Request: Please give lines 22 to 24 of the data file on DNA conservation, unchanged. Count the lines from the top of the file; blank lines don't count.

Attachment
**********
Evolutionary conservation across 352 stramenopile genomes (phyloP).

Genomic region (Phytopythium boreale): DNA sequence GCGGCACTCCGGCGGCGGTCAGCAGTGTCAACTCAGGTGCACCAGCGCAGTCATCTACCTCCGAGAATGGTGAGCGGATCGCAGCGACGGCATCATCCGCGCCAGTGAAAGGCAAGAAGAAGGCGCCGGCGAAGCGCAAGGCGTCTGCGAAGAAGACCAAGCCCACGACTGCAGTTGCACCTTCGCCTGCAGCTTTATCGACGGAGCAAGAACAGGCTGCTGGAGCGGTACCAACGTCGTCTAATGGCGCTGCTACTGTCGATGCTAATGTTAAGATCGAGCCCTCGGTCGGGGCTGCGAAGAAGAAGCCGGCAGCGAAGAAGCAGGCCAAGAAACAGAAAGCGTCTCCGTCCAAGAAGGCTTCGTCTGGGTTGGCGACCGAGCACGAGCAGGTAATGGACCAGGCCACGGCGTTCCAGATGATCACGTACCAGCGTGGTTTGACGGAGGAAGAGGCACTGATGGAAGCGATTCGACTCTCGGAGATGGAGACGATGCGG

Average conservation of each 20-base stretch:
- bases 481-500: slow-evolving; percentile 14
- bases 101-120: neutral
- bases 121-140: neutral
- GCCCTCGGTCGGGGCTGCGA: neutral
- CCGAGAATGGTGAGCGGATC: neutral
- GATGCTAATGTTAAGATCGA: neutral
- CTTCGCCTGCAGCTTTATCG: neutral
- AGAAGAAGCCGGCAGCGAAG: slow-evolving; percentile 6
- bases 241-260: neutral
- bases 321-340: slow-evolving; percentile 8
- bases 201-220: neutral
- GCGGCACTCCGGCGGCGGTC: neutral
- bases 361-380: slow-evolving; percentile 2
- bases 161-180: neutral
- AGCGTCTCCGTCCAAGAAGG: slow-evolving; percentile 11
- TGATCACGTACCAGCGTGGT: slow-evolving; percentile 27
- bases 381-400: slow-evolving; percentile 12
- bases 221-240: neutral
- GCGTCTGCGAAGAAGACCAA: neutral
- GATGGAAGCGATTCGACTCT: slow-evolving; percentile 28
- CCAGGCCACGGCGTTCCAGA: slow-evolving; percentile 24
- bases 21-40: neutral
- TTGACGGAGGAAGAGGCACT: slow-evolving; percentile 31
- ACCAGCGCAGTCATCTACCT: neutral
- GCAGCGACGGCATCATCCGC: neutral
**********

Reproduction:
- GCGTCTGCGAAGAAGACCAA: neutral
- GATGGAAGCGATTCGACTCT: slow-evolving; percentile 28
- CCAGGCCACGGCGTTCCAGA: slow-evolving; percentile 24